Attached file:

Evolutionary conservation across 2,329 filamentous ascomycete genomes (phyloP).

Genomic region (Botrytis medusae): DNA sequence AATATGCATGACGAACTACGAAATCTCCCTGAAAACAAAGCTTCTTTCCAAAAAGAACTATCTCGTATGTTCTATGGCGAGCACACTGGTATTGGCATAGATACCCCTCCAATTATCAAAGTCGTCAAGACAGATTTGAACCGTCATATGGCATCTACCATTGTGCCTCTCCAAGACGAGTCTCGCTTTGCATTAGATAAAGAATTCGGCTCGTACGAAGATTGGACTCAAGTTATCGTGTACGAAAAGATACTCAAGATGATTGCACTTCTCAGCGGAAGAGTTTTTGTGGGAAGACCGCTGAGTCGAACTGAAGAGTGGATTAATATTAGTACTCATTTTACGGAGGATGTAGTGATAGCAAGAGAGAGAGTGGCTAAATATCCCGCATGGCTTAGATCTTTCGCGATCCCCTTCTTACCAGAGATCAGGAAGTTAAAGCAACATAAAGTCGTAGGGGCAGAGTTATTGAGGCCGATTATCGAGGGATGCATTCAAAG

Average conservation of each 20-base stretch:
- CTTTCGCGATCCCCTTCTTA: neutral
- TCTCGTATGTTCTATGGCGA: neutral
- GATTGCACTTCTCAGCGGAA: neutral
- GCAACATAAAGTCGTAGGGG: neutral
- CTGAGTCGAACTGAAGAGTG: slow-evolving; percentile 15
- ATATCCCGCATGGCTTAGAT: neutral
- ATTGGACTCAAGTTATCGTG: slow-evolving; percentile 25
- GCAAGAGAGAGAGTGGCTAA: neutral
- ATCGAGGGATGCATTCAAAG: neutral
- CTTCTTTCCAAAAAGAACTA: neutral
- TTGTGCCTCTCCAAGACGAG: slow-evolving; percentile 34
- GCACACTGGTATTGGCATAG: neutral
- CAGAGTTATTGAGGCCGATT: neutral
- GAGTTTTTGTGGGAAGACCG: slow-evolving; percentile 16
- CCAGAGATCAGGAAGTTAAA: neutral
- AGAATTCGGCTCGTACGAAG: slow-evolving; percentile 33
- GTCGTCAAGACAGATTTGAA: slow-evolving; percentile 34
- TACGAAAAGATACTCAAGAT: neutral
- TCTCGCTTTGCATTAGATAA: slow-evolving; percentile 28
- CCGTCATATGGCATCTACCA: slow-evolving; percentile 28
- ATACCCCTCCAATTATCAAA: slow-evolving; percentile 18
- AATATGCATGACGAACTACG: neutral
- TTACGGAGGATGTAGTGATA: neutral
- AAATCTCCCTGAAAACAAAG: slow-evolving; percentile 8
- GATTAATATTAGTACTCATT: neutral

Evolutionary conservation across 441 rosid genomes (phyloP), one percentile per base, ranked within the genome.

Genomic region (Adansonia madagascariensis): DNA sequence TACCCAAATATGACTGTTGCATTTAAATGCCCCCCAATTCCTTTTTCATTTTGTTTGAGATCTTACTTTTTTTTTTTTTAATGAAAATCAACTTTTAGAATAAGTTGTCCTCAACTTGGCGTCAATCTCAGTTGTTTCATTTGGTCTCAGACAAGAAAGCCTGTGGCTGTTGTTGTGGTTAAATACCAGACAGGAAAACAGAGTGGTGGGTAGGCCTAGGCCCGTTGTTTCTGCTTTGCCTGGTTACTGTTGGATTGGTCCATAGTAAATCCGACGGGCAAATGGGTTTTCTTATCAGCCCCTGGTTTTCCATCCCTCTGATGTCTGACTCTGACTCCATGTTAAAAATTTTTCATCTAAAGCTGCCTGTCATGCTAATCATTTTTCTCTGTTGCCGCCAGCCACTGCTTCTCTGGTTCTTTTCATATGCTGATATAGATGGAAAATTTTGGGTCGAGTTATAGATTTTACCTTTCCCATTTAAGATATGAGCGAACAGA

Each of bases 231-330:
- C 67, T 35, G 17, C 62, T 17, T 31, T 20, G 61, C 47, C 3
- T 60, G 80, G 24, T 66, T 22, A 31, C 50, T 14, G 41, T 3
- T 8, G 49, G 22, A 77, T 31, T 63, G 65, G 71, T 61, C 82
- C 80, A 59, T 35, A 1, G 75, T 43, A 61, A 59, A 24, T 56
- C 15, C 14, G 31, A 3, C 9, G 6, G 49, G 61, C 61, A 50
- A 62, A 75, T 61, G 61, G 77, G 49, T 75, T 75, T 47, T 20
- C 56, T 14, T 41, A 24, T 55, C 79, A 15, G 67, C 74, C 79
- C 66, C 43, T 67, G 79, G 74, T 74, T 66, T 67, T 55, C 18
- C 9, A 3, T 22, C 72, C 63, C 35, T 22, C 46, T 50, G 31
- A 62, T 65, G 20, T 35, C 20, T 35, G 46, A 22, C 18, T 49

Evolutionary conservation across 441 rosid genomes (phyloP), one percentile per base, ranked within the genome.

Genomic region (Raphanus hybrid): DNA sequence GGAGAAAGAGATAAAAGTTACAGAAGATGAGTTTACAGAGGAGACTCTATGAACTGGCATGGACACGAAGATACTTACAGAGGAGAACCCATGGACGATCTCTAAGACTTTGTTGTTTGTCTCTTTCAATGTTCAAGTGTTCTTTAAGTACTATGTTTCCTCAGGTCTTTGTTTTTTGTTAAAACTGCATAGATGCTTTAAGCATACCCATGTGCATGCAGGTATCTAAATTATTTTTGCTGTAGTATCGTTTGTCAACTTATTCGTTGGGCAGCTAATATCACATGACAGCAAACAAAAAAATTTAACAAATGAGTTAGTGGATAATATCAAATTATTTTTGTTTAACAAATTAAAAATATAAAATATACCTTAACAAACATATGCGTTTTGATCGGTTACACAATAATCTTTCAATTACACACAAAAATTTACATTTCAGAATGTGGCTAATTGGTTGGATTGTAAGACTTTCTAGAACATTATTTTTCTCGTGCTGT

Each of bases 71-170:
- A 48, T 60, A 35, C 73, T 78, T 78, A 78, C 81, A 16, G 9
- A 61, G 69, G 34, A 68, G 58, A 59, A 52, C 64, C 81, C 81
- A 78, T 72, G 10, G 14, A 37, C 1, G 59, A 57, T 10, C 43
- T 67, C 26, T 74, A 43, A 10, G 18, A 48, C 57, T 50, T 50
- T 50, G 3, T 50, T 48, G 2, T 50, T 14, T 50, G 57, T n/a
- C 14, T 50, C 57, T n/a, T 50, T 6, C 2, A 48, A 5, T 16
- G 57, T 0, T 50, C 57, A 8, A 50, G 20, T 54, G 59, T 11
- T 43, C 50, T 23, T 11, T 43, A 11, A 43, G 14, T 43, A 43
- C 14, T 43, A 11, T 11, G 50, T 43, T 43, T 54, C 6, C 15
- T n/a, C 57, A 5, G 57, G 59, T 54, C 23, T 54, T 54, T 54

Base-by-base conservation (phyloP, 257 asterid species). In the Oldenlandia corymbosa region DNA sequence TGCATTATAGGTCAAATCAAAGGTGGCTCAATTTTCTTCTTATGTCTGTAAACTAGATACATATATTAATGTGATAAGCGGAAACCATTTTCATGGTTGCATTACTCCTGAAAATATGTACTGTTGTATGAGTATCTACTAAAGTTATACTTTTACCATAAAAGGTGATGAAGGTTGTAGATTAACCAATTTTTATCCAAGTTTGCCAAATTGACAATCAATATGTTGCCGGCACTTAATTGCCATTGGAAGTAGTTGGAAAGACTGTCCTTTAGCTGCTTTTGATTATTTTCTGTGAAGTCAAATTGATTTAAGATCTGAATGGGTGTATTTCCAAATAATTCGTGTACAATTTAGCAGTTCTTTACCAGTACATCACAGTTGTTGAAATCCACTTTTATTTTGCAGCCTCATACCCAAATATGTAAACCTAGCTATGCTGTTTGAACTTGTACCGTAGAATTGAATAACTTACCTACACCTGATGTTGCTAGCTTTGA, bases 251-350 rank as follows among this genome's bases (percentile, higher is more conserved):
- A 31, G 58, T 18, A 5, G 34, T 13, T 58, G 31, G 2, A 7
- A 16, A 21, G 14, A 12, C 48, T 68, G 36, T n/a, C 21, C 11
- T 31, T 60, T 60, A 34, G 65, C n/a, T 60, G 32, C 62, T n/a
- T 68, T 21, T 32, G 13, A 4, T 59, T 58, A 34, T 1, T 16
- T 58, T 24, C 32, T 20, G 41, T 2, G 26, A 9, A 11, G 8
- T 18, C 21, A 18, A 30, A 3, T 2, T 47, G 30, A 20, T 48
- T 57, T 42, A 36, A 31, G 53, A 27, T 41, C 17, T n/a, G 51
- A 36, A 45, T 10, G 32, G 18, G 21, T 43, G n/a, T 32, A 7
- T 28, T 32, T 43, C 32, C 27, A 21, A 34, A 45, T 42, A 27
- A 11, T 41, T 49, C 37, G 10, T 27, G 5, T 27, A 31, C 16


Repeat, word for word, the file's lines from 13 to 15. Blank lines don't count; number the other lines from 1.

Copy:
- CTTCTTTCCAAAAAGAACTA: neutral
- TTGTGCCTCTCCAAGACGAG: slow-evolving; percentile 34
- GCACACTGGTATTGGCATAG: neutral